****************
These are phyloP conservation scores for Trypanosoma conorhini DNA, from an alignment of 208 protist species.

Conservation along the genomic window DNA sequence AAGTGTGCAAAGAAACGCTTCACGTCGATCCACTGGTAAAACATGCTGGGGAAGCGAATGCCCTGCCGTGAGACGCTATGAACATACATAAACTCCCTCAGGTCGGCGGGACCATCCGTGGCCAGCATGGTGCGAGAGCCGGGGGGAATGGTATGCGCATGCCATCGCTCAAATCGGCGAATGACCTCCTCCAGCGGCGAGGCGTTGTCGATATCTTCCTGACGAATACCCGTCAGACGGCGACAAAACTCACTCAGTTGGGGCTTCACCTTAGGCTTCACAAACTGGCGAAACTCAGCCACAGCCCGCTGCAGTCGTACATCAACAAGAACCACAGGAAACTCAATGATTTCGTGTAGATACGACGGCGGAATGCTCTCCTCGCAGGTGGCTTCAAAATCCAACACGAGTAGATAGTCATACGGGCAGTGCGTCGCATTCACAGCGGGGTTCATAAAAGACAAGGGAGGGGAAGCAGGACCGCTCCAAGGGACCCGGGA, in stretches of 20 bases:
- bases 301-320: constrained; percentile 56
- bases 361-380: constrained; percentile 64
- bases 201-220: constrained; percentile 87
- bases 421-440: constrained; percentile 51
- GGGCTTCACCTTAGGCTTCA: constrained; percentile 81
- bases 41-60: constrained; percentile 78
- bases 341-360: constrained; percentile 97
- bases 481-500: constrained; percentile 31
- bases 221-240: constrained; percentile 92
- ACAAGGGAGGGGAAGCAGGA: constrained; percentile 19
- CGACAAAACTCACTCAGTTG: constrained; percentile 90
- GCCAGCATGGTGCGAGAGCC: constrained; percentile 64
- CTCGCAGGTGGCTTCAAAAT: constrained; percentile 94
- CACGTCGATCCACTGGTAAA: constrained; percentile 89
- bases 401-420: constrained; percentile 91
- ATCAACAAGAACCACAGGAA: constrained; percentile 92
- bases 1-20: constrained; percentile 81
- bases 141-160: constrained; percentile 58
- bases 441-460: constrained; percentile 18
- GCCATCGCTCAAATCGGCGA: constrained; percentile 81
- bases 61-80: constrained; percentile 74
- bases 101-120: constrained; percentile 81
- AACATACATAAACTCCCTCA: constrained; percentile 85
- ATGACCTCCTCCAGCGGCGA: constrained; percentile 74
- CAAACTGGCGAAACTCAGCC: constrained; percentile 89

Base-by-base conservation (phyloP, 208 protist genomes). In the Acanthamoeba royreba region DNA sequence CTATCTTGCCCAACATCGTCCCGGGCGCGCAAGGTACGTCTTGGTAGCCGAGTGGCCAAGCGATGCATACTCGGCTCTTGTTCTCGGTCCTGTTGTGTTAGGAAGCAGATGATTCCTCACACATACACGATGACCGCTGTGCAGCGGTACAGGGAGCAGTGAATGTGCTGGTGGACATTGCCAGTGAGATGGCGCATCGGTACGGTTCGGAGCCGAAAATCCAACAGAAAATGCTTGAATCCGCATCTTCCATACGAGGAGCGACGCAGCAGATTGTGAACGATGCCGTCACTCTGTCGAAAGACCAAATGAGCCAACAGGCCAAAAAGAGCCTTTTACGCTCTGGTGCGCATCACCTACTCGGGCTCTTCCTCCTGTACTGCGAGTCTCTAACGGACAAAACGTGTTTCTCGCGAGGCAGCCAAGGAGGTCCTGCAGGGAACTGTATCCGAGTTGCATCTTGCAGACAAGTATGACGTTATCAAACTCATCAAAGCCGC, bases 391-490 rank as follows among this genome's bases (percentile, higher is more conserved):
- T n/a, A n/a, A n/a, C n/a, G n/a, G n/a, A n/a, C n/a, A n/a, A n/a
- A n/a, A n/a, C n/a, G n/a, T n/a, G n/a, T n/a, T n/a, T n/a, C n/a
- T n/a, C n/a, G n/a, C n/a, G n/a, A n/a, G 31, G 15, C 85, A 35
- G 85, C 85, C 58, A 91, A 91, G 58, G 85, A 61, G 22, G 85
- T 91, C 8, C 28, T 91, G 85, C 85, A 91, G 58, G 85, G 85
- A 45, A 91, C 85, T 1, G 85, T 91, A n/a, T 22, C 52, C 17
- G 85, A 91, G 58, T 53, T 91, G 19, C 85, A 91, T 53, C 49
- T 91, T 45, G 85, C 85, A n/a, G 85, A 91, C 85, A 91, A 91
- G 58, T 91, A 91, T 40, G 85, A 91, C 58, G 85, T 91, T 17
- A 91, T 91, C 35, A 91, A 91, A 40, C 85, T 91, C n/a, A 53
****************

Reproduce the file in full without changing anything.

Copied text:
These are phyloP conservation scores for Trypanosoma conorhini DNA, from an alignment of 208 protist species.

Conservation along the genomic window DNA sequence AAGTGTGCAAAGAAACGCTTCACGTCGATCCACTGGTAAAACATGCTGGGGAAGCGAATGCCCTGCCGTGAGACGCTATGAACATACATAAACTCCCTCAGGTCGGCGGGACCATCCGTGGCCAGCATGGTGCGAGAGCCGGGGGGAATGGTATGCGCATGCCATCGCTCAAATCGGCGAATGACCTCCTCCAGCGGCGAGGCGTTGTCGATATCTTCCTGACGAATACCCGTCAGACGGCGACAAAACTCACTCAGTTGGGGCTTCACCTTAGGCTTCACAAACTGGCGAAACTCAGCCACAGCCCGCTGCAGTCGTACATCAACAAGAACCACAGGAAACTCAATGATTTCGTGTAGATACGACGGCGGAATGCTCTCCTCGCAGGTGGCTTCAAAATCCAACACGAGTAGATAGTCATACGGGCAGTGCGTCGCATTCACAGCGGGGTTCATAAAAGACAAGGGAGGGGAAGCAGGACCGCTCCAAGGGACCCGGGA, in stretches of 20 bases:
- bases 301-320: constrained; percentile 56
- bases 361-380: constrained; percentile 64
- bases 201-220: constrained; percentile 87
- bases 421-440: constrained; percentile 51
- GGGCTTCACCTTAGGCTTCA: constrained; percentile 81
- bases 41-60: constrained; percentile 78
- bases 341-360: constrained; percentile 97
- bases 481-500: constrained; percentile 31
- bases 221-240: constrained; percentile 92
- ACAAGGGAGGGGAAGCAGGA: constrained; percentile 19
- CGACAAAACTCACTCAGTTG: constrained; percentile 90
- GCCAGCATGGTGCGAGAGCC: constrained; percentile 64
- CTCGCAGGTGGCTTCAAAAT: constrained; percentile 94
- CACGTCGATCCACTGGTAAA: constrained; percentile 89
- bases 401-420: constrained; percentile 91
- ATCAACAAGAACCACAGGAA: constrained; percentile 92
- bases 1-20: constrained; percentile 81
- bases 141-160: constrained; percentile 58
- bases 441-460: constrained; percentile 18
- GCCATCGCTCAAATCGGCGA: constrained; percentile 81
- bases 61-80: constrained; percentile 74
- bases 101-120: constrained; percentile 81
- AACATACATAAACTCCCTCA: constrained; percentile 85
- ATGACCTCCTCCAGCGGCGA: constrained; percentile 74
- CAAACTGGCGAAACTCAGCC: constrained; percentile 89

Base-by-base conservation (phyloP, 208 protist genomes). In the Acanthamoeba royreba region DNA sequence CTATCTTGCCCAACATCGTCCCGGGCGCGCAAGGTACGTCTTGGTAGCCGAGTGGCCAAGCGATGCATACTCGGCTCTTGTTCTCGGTCCTGTTGTGTTAGGAAGCAGATGATTCCTCACACATACACGATGACCGCTGTGCAGCGGTACAGGGAGCAGTGAATGTGCTGGTGGACATTGCCAGTGAGATGGCGCATCGGTACGGTTCGGAGCCGAAAATCCAACAGAAAATGCTTGAATCCGCATCTTCCATACGAGGAGCGACGCAGCAGATTGTGAACGATGCCGTCACTCTGTCGAAAGACCAAATGAGCCAACAGGCCAAAAAGAGCCTTTTACGCTCTGGTGCGCATCACCTACTCGGGCTCTTCCTCCTGTACTGCGAGTCTCTAACGGACAAAACGTGTTTCTCGCGAGGCAGCCAAGGAGGTCCTGCAGGGAACTGTATCCGAGTTGCATCTTGCAGACAAGTATGACGTTATCAAACTCATCAAAGCCGC, bases 391-490 rank as follows among this genome's bases (percentile, higher is more conserved):
- T n/a, A n/a, A n/a, C n/a, G n/a, G n/a, A n/a, C n/a, A n/a, A n/a
- A n/a, A n/a, C n/a, G n/a, T n/a, G n/a, T n/a, T n/a, T n/a, C n/a
- T n/a, C n/a, G n/a, C n/a, G n/a, A n/a, G 31, G 15, C 85, A 35
- G 85, C 85, C 58, A 91, A 91, G 58, G 85, A 61, G 22, G 85
- T 91, C 8, C 28, T 91, G 85, C 85, A 91, G 58, G 85, G 85
- A 45, A 91, C 85, T 1, G 85, T 91, A n/a, T 22, C 52, C 17
- G 85, A 91, G 58, T 53, T 91, G 19, C 85, A 91, T 53, C 49
- T 91, T 45, G 85, C 85, A n/a, G 85, A 91, C 85, A 91, A 91
- G 58, T 91, A 91, T 40, G 85, A 91, C 58, G 85, T 91, T 17
- A 91, T 91, C 35, A 91, A 91, A 40, C 85, T 91, C n/a, A 53